Monday, June 16, 2014

Africa: Motikatika

The story of Motikatika was collected by Henri-Alexandre Junod in his work among the Ba-Ronga (Thonga, Tsonga) people of Mozambique in southern Africa. Ronga is one of the many languages spoken in Mozambique today; there are perhaps half a million Ronga speakers in southern Africa.

[Notes by LKG]

This story is part of the African Stories (Lang) unit. Story source: The Crimson Fairy Book by Andrew Lang and illustrated by H. J. Ford (1903).

Motikatika

Once upon a time, in a very hot country, a man lived with his wife in a little hut, which was surrounded by grass and flowers. They were perfectly happy together till, by-and-by, the woman fell ill and refused to take any food. The husband tried to persuade her to eat all sorts of delicious fruits that he had found in the forest, but she would have none of them, and grew so thin he feared she would die.

'Is there nothing you would like?' he said at last in despair.

'Yes, I think I could eat some wild honey,' answered she. The husband was overjoyed, for he thought this sounded easy enough to get, and he went off at once in search of it.

He came back with a wooden pan quite full, and gave it to his wife.

'I can't eat that,' she said, turning away in disgust. 'Look! there are some dead bees in it! I want honey that is quite pure.' And the man threw the rejected honey on the grass, and started off to get some fresh.

When he got back he offered it to his wife, who treated it as she had done the first bowlful.

'That honey has got ants in it: throw it away,' she said, and when he brought her some more, she declared it was full of earth.

In his fourth journey he managed to find some that she would eat, and then she begged him to get her some water. This took him some time, but at length he came to a lake whose waters were sweetened with sugar. He filled a pannikin quite full, and carried it home to his wife, who drank it eagerly, and said that she now felt quite well.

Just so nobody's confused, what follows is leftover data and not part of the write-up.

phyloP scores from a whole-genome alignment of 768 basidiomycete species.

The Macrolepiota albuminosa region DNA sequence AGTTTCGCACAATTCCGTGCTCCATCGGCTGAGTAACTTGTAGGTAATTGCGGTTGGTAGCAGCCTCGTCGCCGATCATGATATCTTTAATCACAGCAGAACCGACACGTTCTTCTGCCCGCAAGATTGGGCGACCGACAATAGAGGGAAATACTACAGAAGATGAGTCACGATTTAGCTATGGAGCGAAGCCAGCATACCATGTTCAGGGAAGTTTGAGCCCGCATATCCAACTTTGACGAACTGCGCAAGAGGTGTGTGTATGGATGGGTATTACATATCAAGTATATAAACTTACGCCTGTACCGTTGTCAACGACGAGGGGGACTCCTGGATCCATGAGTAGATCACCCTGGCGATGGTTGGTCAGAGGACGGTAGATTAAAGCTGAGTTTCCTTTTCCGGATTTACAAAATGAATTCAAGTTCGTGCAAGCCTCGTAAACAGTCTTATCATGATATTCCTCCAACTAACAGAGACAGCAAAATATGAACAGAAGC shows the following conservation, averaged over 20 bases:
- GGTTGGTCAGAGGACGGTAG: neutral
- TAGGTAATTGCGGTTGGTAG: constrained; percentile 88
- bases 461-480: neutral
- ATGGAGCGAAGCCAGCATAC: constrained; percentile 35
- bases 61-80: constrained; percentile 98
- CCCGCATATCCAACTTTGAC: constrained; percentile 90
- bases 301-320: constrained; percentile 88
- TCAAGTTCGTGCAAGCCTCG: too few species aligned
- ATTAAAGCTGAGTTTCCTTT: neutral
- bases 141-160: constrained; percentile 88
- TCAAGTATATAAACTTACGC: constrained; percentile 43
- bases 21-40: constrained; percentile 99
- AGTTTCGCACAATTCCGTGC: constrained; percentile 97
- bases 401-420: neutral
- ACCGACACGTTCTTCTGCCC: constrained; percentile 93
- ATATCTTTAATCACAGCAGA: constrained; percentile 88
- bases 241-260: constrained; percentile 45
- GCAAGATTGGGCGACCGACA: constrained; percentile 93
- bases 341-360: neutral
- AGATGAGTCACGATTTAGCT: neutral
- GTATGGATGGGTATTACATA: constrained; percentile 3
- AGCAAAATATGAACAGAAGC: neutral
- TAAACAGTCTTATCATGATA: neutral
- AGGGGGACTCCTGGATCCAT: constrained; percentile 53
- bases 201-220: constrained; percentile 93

When she was up and had dressed herself, her husband lay down in her place, saying: 'You have given me a great deal of trouble, and now it is my turn!'

'What is the matter with you?' asked the wife.

'I am thirsty and want some water,' answered he; and she took a large pot and carried it to the nearest spring, which was a good way off.

'Here is the water,' she said to her husband, lifting the heavy pot from her head, but he turned away in disgust.

'You have drawn it from the pool that is full of frogs and willows; you must get me some more.' So the woman set out again and walked still further to another lake.

'This water tastes of rushes,' he exclaimed, 'go and get some fresh.'

But when she brought back a third supply he declared that it seemed made up of water-lilies, and that he must have water that was pure, and not spoilt by willows, or frogs, or rushes.

So for the fourth time she put her jug on her head, and passing all the lakes she had hitherto tried, she came to another, where the water was golden like honey. She stooped down to drink, when a horrible head bobbed up on the surface.


'How dare you steal my water?' cried the head.

'It is my husband who has sent me,' she replied, trembling all over. 'But do not kill me! You shall have my baby, if you will only let me go.'

'How am I to know which is your baby?' asked the Ogre.

'Oh, that is easily managed. I will shave both sides of his head and hang some white beads round his neck. And when you come to the hut you have only to call "Motikatika!" and he will run to meet you, and you can eat him.'

'Very well,' said the ogre, 'you can go home.' And after filling the pot she returned and told her husband of the dreadful danger she had been in.

Now, though his mother did not know it, the baby was a magician, and he had heard all that his mother had promised the ogre, and he laughed to himself as he planned how to outwit her.


(700 words)











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